State Slow to Publish List of Terrorists: Political Correctness Is Blamed for Delay
Gertz, Bill, The Washington Times (Washington, DC)
The State Department has yet to publish a list of foreign terrorist organizations operating in the United States - more than a year after it was required to by a law meant to end fund raising by such groups as Hezbollah and Hamas.
"Piecemeal designation in the fight against terrorism would be far better than inaction," Rep. Henry J. Hyde, Illinois Republican and chairman of the House Judiciary Committee, said in a letter to Secretary of State Madeleine K. Albright. "The 15-month delay in the implementation of this statute is unacceptable."
Mr. Hyde said in an interview that the list "should have been done months ago, and many of us in Congress are wondering why" it has not been produced. Congressional aides said the State Department delayed the list because a draft provided by the FBI was not "politically correct." Most groups on the list are Arab or Islamic organizations. Supporters of the Irish Republican Army also make the list.
But State Department officials blamed the delay on the time-consuming preparation of the list and said the Justice Department also is responsible for the holdup because of concerns about lawsuits.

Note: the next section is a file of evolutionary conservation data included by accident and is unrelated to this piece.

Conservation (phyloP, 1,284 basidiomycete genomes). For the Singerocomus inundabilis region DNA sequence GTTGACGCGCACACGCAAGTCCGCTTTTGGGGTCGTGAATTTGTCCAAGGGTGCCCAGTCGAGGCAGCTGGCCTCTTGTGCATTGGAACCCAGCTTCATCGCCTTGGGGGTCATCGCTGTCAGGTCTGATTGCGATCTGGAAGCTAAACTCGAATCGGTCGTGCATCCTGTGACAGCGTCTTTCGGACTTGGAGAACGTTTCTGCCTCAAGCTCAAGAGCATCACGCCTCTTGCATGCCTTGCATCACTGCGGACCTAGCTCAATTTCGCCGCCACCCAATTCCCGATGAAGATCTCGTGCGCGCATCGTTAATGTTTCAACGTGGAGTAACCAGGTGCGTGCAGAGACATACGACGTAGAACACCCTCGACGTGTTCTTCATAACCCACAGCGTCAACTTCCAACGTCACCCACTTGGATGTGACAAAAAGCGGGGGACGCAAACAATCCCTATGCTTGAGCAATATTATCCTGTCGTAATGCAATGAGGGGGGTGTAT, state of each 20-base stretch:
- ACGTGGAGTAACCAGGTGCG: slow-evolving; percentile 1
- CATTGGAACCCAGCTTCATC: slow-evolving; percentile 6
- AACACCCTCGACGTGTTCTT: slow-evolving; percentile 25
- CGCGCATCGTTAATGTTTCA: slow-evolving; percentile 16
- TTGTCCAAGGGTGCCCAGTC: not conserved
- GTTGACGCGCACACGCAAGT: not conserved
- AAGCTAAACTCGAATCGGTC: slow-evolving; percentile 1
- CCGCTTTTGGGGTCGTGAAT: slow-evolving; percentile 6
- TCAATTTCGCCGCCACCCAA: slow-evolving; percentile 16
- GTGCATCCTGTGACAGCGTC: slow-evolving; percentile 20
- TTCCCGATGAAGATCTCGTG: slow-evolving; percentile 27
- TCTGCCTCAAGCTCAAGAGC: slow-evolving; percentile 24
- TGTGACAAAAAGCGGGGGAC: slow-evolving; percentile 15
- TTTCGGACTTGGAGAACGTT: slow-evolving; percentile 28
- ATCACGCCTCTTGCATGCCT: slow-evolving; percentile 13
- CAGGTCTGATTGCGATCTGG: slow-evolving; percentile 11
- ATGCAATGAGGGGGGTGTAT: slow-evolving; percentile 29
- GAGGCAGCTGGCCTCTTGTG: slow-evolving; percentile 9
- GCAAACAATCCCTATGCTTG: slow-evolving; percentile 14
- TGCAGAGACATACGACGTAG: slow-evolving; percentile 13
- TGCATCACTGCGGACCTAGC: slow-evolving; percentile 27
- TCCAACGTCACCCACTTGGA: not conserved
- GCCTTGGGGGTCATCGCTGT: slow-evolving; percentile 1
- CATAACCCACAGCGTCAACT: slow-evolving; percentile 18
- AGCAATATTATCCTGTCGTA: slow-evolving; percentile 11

Mr. Hyde said he also is concerned by Mrs. Albright's failure to fill the post of counterterrorism chief at the State Department. Cutbacks in the staff and budget of the anti-terrorism office are signs that the department sees terrorism as a "low priority," he said.
"I hope the State Department will get a move on and put political correctness aside," Mr. Hyde said.
In his letter, he said the FBI "has already provided extensive material on a number of identifiable and known foreign terrorist organizations to the State Department," including Hezbollah, an Iranian-backed terrorist group known to be conducting support activities in the United States.
The letter also mentions Hamas, the Palestinian group that is suspected of carrying out last week's suicide bombings in Israel.
Hamas, the Islamic Resistance Movement, has raised up to $10 million in the United States through several groups operating charitable organizations, according to experts.
Mr. Hyde noted in his letter that President Clinton threatened to veto the terrorism legislation last year unless it contained language on designating terrorist groups. The bill was signed into law with the anti-fund-raising provisions April 24, 1996.
"Despite the administration's tough rhetoric on the issue of international terrorism, its failure to implement this provision only undercuts its stated policy," Mr. Hyde said in the July 14 letter.
Mr. Hyde also said that listing U.S. support groups for the IRA could be "politically sensitive" but is necessary.
Two groups in the United States that British officials suspect have backed IRA terrorists are Friends of Sinn Fein and the Irish Northern Aid Committee, known as Noraid. The groups raised about $1.5 million in 1995 and 1996 from U. …